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Tips on How to Ask for a Raise When Working for a Startup

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Working for a startup means your starting salary isn’t anything to brag about. Few people join a company for a high income, but many leave because they feel unappreciated, overworked, and underpaid.

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Raising funds, whether for a new or established firm, is not a common event in any workplace. Don’t get me wrong: I’m not arguing that startups are stingy; they are more than happy to provide increases; nonetheless, they are more financially constrained than established businesses. Most entrepreneurs do not even accept their own pay, instead reinvesting it all in the firm. It’s not that founders aren’t willing to raise wages, but it’s unlikely that it will occur to them in their effort to expand the firm while avoiding higher costs.

So, how do you go about asking for a raise? Take heed of the following before answering the question:

1. Are there enough resources for a raise?

You can’t ask for something that doesn’t exist if there aren’t any resources in your company’s bank. Is the firm expanding? Has it recently added additional team members? Has the office equipment been significantly upgraded? Otherwise, there may not be enough money in the budget to grant you a raise.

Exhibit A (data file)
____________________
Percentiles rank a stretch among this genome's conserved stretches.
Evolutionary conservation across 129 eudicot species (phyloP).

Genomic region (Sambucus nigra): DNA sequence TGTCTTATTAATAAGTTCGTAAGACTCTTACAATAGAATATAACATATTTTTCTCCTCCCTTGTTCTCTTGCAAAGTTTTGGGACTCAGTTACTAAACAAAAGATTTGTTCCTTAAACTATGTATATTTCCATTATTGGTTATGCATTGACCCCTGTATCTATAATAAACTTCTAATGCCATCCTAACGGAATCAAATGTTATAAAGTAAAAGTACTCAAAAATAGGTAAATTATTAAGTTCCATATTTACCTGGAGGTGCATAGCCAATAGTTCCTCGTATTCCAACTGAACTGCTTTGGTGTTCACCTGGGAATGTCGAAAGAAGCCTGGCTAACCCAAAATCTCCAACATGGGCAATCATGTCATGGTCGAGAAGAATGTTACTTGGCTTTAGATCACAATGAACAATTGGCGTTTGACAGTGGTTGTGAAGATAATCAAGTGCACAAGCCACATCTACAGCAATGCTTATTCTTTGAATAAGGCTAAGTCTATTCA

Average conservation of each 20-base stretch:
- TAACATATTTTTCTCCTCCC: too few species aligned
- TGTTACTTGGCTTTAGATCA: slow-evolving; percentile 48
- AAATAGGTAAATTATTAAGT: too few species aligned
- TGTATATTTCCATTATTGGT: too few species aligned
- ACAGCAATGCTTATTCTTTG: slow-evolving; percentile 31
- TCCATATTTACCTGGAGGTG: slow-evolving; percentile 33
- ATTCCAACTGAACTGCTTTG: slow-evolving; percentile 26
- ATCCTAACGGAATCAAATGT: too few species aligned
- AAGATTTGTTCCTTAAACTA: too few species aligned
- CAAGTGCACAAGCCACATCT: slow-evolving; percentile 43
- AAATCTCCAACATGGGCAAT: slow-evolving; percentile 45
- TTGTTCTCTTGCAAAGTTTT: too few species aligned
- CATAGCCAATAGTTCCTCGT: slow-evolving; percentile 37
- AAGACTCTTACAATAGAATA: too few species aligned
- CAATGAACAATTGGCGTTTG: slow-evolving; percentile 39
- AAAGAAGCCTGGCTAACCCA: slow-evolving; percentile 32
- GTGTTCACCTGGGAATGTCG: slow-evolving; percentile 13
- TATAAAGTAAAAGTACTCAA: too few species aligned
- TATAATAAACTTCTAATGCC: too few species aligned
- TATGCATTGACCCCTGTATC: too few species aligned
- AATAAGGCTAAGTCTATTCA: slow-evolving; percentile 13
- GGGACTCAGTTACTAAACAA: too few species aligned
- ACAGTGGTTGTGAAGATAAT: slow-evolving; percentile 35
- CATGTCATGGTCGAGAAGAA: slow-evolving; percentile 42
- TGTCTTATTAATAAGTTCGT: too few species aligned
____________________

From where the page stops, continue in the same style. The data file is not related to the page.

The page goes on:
2. Are you celebrated within your company?

Have you checked your performance over the previous several months? Are they full of accomplishments, or are you about to be fired? If you identify with the latter, you should improve your job quality before requesting a wage boost.

3. Have you trained your replacement?

A wage increase is usually accompanied by an organizational advancement. If you haven’t groomed someone to take over your existing role, you’re a long way from the promotion – and pay increase – you crave.

4. Are you prepared?

Before even attempting to pose the question, you should be prepared for two things. First and foremost, you must prepare for the talk. Write down and practice explaining why you deserve a raise. Second, you must be ready to be dismissed. Unfortunately, some founders see this as a sign of disloyalty, and even if this was never your objective, you should update your résumé in case the meeting goes south.

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Conclusion

You have a better chance of getting a raise if you can demonstrate that your life is in balance, that you are contributing both inside and outside of your work description, and that the position is worth more money. Handle the dialogue knowing that you’re dealing with someone who wants to be loyal, and you’ll have a greater chance. Approach the entire dialogue with dignity and respect for the company’s objective and the owner’s sacrifices, and you could just discover that your next paycheck is a bit more.

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